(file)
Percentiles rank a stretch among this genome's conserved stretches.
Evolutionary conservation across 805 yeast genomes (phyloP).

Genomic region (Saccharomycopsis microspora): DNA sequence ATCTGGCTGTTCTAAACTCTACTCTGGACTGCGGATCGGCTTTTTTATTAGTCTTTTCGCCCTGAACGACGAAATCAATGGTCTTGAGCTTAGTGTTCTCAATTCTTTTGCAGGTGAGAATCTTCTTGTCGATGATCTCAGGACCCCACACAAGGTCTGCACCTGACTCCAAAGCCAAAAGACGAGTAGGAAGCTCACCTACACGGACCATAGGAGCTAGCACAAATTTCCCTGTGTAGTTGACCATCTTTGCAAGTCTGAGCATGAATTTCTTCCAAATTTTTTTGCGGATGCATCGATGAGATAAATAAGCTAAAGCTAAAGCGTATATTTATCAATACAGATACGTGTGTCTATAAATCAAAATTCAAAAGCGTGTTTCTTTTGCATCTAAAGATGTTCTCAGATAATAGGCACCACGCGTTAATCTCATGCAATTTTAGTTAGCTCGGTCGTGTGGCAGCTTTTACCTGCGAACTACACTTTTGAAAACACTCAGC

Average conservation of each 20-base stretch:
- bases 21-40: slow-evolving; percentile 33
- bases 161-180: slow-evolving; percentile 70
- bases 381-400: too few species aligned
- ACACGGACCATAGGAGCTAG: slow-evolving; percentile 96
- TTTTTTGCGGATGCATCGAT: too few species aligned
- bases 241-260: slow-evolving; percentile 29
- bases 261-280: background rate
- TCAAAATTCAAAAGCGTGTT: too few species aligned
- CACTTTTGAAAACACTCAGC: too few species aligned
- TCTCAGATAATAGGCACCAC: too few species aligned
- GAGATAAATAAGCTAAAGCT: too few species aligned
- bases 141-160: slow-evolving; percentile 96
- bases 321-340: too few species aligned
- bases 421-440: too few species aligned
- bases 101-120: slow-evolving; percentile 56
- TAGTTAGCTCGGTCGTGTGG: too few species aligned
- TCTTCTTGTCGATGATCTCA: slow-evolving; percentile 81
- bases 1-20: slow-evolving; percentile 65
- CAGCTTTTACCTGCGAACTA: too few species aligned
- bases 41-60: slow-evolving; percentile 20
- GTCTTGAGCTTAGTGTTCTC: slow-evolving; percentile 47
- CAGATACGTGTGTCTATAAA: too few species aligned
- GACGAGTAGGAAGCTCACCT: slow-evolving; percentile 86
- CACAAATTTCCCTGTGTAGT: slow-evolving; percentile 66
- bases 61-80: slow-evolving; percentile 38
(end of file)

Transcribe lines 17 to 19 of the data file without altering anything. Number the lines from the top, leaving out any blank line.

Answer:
- bases 321-340: too few species aligned
- bases 421-440: too few species aligned
- bases 101-120: slow-evolving; percentile 56